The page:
The S&P 500 and the Dow Jones Industrial Average set records in a fifth day of gains as investors cheered data showing the U.S. economy expanded in the third quarter by the most in 11 years.
"Whenever we hit a milepost, the news is spread to the mainstream, and a lot of people are still concerned about the market from 2008, so the round numbers help us move the Wall Street numbers to Main Street," Art Hogan, chief market strategist at Wunderlich Securities, of the Dow closing above 18,000 for the first time.
"The GDP number blew everybody away," said Hogan.
The key theme coming into 2015 is a confident consumer that is driven by the tail winds of higher levels of employment, lower costs of energy and higher equity market. Your 401K is doing better, your job is doing better and it cost less to fill up your tank. 2015 investing will be everything that is facing the consumer," Hogan said.
The Nasdaq, however, fell, snapping a four-session winning streak, as biotechnology names weighed.
"This is just a flushing out of valuations in a sector that is very momentum driven," said Hogan, who noted the unraveling followed the more than 14 percent drop on Monday by Gilead Sciences after Express Scripts Holding said it would no longer cover the drugmaker's hepatitis C treatment in most cases.
Shares of Gilead on Tuesday fell another 3.7 percent.
Also rising to an intraday record posting its 51st record finish of the year, the advanced 3.63 points, or 0.2 percent, to 2,082.17, with energy pacing gains and health care the sole laggard among its 10 main sectors.
Erasing initial gains, the Nasdaq slid 16 points, or 0.3 percent, to 4,765.42.
For every share falling, nearly two rose on the New York Stock Exchange, where nearly 693 million. Composite volume topped 3 billion.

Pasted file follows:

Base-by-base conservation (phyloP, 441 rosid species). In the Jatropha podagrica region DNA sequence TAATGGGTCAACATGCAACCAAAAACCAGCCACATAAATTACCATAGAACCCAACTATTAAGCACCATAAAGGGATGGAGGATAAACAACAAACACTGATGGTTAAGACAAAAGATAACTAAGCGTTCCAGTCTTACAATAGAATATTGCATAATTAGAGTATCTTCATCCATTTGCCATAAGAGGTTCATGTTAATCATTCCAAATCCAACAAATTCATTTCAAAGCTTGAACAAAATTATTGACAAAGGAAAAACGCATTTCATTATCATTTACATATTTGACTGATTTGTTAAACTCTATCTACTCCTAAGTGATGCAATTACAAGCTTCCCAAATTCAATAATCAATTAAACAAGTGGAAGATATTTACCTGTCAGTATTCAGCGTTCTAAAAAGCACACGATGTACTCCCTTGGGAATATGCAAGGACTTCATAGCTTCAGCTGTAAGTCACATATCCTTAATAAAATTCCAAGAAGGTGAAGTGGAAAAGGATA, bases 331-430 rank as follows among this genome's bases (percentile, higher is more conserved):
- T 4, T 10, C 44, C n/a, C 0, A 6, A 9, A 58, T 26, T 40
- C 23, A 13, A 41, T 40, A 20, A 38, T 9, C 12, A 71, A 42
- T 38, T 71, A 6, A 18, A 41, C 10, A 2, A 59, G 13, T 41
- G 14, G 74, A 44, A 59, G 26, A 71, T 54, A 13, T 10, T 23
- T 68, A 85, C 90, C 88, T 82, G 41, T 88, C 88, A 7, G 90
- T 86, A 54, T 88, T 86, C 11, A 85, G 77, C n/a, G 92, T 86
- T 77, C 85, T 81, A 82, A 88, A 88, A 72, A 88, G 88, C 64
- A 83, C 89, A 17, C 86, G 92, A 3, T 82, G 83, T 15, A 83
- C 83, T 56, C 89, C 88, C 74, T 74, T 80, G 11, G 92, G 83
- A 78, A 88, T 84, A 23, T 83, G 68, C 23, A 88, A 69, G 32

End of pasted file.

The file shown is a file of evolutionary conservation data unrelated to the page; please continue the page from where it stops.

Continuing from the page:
Tuesday's economic reports had the U.S. economy soaring by 5 percent in the third quarter, the most rapid pace since the same period of 2003, while a separate report had orders for durable goods unexpectedly dropping in November.
"We've got strong seasonals, meaning this time of the year is bullish for the market; we've got stabilization in energy, with both Brent and WTI lifting a little bit, as is natural gas, and spectacular economic data; GDP blew out expectations as did personal consumption," said Hogan.
"People are certainly these days looking on the bright side of any data point," said Dan Greenhaus, chief strategist at BTIG.
But Greenhaus finds some of the enthusiasm following Tuesday's economic reports to be a bit misplaced: "The durable goods number is worrisome for the fourth quarter."
Other reports had consumer sentiment at 93.6 in December versus a 93.5 estimate and the sale of new single-family homes falling for a second month in November.
"If there's one thing that didn't improve in 2014, it's the housing market," said Hogan.
Walgreen rose after the drugstore chain reported quarterly earnings that topped estimates; Keurig Green Mountain fell as the coffee recalled 6.6 million of its Mini Plus coffee makers because of a possible burn hazard.
On Monday, U.S. stocks rose, with technology leading the Dow and S&P 500 to record finishes.
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